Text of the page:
2017 ILO technical assistance in Namibia to achieve SDG No. 8

ILO work in Namibia is coordinated through the ILO Country Office based in Harare, Zimbabwe with technical support from the Decent Work Team in Pretoria and Geneva. ILO work will continue to be delivered through the Decent Work Country Programme (DWCP) for Namibia, which reflects the country’s priorities and strategies for promoting decent work that is at the centre of SDG8. This will be through promoting employment creation, social protection, social dialogue and rights at work. A new DWCP will be formulated in 2017 informed by the NDP5, the HPP 2016/17 to 2019/20, and the 2014 – 2018 UNPAF and the SDGs. In collaboration with Government through the Ministry of Labour and social partners through the Namibian Employers' Federation (NEF), the National Union of Namibian Workers (NUNW) and the Trade Union Congress of Namibia (TUCNA), the ILO will seek to achieve decent work results in the following areas: 1. Strengthening Collective Bargaining and Mutual Gains Negotiation Skills in the Public Sector, Fisheries, Mining, Hospitality and Retail Sectors; 2. Promoting gender equality in the labour market through application of International Labour Standards (ILS) on equal remuneration and non-discrimination; 3. Technical support for the National Statistical Agency for 2016 Labour Force Survey (LFS) data analysis using the new criteria measurement of work; and 4. Technical assistance towards a national dialogue on a National Minimum Wage Policy and the classification of jobs in the Public Service.



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Ms Hopolang Phororo

Director for the ILO Zimbabwe and

Namibia Country Office

Ms Hopolang Phororo is the Director for the ILO Zimbabwe and Namibia Country Office based in Harare. She has worked for the Government of Lesotho in the Ministry of Agriculture, Cooperatives and Marketing as a Marketing Officer; in academia, at the Institute of Southern African Studies (National University of Lesotho) as a Research Fellow, undertaking research on agriculture and socioeconomic issues; and at UNDP, as a National Programme Officer in the Office of the Resident Coordinator. Subsequent to that, Ms Phororo worked for four years as a Researcher at the Namibian Economic Policy Research Unit (NEPRU), where she undertook research on HIV/AIDS; socioeconomic and agriculture topics. She has worked for more than ten years in the ILO, as a Decent Work Focal Point Officer and Youth Employment Specialist in the Regional Office for Africa; and as the Deputy Director for the Dar es Salaam Country Office. She has published several working papers and selected articles and chapters in books on HIV/AIDS, youth employment and agricultural marketing related topics. Ms Phororo is passionate about mentoring and coaching women, particularly as a response in the fight against gender violence and has published a motivational and inspiring book. She holds a Masters Degree in Agricultural Economics from the University of Illinois at Urbana Champaign in the United States.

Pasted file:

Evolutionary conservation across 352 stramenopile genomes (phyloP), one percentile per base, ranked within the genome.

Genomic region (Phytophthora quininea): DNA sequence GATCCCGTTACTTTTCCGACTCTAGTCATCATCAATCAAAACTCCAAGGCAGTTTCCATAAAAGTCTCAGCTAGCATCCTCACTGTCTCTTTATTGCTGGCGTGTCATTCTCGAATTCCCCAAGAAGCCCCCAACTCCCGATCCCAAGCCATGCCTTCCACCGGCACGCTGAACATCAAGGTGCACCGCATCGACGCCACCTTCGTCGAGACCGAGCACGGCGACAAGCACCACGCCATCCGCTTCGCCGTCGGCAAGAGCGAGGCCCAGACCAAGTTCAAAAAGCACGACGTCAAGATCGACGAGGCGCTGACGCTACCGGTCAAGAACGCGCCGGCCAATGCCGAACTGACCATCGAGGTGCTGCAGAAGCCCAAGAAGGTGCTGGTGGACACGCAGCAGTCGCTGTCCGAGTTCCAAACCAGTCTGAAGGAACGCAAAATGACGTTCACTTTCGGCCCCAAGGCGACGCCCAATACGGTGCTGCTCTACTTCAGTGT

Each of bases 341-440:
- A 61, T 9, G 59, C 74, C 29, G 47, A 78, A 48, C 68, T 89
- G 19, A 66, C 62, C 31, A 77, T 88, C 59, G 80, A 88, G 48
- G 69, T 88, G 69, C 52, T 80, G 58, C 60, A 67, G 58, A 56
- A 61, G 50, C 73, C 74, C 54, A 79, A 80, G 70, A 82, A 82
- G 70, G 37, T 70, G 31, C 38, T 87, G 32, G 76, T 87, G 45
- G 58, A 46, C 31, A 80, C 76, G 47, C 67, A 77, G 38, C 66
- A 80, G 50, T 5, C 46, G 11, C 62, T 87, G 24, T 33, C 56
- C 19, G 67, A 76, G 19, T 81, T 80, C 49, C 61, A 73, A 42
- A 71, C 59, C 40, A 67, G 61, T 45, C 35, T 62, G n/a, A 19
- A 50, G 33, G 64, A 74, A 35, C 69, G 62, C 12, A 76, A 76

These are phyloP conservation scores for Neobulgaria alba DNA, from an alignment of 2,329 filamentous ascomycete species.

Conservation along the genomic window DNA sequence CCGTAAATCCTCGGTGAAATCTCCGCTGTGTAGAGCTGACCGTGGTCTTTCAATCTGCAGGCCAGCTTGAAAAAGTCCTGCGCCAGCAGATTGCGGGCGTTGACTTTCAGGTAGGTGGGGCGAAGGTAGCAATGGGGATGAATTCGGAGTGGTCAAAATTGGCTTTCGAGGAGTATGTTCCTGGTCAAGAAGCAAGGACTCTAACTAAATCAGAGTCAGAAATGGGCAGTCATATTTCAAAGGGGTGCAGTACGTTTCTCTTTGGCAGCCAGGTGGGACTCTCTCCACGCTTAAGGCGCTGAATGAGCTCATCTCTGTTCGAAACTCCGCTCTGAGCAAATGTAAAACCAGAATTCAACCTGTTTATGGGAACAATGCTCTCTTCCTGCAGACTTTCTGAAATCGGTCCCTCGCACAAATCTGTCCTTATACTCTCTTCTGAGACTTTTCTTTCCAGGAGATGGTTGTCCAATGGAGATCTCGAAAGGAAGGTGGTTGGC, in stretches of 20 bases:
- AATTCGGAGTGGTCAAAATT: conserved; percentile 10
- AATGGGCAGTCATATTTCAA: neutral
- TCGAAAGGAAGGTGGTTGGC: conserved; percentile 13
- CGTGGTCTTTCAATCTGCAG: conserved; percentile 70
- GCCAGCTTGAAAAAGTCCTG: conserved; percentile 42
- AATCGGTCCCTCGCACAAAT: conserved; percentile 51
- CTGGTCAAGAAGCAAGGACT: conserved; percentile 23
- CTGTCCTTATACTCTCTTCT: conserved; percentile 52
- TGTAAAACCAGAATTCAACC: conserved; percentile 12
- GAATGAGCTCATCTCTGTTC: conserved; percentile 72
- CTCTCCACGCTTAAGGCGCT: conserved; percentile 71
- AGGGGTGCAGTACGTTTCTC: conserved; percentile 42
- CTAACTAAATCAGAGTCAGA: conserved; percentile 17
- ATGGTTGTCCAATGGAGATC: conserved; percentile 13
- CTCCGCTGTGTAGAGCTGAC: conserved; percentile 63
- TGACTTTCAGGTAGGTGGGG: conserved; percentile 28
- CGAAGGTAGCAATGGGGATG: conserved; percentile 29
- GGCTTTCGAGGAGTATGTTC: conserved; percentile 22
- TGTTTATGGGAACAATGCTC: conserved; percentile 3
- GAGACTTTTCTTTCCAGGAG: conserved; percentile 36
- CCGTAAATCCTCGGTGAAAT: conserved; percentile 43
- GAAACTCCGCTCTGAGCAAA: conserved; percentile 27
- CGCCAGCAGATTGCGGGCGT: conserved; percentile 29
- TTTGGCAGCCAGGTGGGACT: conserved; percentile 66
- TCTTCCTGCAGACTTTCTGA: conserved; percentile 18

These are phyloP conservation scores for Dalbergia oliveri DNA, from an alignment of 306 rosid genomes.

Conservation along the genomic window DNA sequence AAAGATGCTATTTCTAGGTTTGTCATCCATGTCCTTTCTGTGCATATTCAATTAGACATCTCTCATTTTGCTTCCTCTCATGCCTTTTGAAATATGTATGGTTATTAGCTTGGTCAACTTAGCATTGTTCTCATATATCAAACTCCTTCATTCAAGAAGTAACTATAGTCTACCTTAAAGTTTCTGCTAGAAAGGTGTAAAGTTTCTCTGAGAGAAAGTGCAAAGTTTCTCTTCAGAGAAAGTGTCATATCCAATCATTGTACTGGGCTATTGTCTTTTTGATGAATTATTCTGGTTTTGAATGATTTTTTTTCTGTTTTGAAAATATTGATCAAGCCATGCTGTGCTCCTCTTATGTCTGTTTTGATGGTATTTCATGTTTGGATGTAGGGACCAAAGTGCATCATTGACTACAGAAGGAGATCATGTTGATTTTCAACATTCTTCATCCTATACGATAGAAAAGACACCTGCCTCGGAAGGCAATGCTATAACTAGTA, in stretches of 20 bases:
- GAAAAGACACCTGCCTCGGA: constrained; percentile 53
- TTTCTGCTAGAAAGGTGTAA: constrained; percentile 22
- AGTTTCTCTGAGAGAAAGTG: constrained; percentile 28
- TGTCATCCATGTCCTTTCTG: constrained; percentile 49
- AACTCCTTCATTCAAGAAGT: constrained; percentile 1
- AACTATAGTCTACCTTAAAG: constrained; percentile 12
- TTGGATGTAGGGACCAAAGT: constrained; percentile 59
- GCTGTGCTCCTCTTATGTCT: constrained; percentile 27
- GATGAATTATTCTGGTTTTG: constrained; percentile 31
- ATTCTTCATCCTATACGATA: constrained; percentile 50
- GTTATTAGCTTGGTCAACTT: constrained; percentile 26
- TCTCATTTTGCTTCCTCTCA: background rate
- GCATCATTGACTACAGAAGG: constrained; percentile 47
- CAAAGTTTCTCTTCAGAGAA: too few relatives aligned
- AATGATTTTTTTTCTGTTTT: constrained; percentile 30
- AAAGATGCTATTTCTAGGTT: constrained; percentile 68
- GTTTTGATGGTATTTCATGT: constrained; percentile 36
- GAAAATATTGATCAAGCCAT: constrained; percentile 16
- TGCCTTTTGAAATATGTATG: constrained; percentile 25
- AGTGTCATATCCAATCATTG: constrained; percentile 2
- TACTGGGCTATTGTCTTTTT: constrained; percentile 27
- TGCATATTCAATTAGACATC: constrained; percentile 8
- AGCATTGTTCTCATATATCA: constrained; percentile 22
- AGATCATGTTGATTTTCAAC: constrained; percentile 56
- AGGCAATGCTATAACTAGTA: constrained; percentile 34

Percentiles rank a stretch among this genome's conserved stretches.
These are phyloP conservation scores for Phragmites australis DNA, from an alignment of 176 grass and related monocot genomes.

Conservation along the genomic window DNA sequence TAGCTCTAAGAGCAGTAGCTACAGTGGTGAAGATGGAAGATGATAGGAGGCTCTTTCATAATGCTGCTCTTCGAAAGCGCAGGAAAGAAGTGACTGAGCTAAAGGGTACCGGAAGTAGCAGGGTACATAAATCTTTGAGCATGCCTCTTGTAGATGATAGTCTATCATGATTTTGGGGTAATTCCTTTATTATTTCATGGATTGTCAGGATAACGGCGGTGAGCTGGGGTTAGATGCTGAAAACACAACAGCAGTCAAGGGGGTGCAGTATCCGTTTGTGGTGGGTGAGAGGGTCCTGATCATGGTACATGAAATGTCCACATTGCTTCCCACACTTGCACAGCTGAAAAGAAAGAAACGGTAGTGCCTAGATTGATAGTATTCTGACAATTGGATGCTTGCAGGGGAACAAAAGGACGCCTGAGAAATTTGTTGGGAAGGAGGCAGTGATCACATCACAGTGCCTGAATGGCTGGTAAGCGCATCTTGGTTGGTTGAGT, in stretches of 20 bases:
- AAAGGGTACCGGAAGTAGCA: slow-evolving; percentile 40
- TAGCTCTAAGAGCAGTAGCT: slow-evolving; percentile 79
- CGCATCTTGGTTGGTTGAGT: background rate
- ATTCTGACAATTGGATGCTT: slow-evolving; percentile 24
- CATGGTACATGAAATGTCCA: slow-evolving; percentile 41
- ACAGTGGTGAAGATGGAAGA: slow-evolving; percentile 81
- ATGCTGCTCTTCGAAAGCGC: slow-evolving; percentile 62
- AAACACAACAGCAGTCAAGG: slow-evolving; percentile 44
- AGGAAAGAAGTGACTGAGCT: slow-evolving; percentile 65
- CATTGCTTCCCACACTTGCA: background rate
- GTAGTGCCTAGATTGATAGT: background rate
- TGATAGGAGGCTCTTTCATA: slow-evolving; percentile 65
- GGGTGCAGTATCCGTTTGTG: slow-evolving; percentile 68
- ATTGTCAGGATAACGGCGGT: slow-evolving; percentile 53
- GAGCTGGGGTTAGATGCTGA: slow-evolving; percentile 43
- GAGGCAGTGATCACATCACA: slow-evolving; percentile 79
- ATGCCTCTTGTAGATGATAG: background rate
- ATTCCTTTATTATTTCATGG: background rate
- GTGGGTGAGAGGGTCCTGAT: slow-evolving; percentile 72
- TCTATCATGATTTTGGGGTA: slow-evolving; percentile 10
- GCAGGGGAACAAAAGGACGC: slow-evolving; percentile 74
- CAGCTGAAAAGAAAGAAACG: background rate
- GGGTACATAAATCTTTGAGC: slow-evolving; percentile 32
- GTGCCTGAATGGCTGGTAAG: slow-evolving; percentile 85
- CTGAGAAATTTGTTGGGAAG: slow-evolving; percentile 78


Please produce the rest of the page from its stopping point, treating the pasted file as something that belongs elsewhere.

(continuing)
World Day Against Child Labour 2017: Namibia

Interview with Hopolang Phororo, ILO Director for Zimbabwe and Namibia

Ms Hopolang Phororo, ILO Director for Zimbabwe and Namibia

What is child labour?

The term “child labour” is often defined as work that deprives children of their childhood, their potential and their dignity, and that is harmful to physical and mental development.
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New ILO report identifies challenges and areas of growth for

Namibian enterprises

Windhoek, 28 June: An absent entrepreneurial culture as well as burdensome regulations to start and formalise businesses are challenges faced by enterprises in Namibia, a new International Labour Organisation (ILO) assessment report on Enabling Environment for Sustainable Enterprises (EESE) in Namibia has found.
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ILO country programme to “ensure a future of social justice in

the world of work for all Namibians”

Windhoek, 7 August: The Government of the Republic of Namibia, the country’s workers’ and employers’ organizations and the ILO have signed a new Decent Work Country Programme (DWCP) for the period 2018-2023. The DWCP, which replaces an earlier one, covers various areas that will require intervention, including child labour, social protection, industrial relations, employment, domestic work, the informal economy, occupational safety and health, support to key populations and gender equality.
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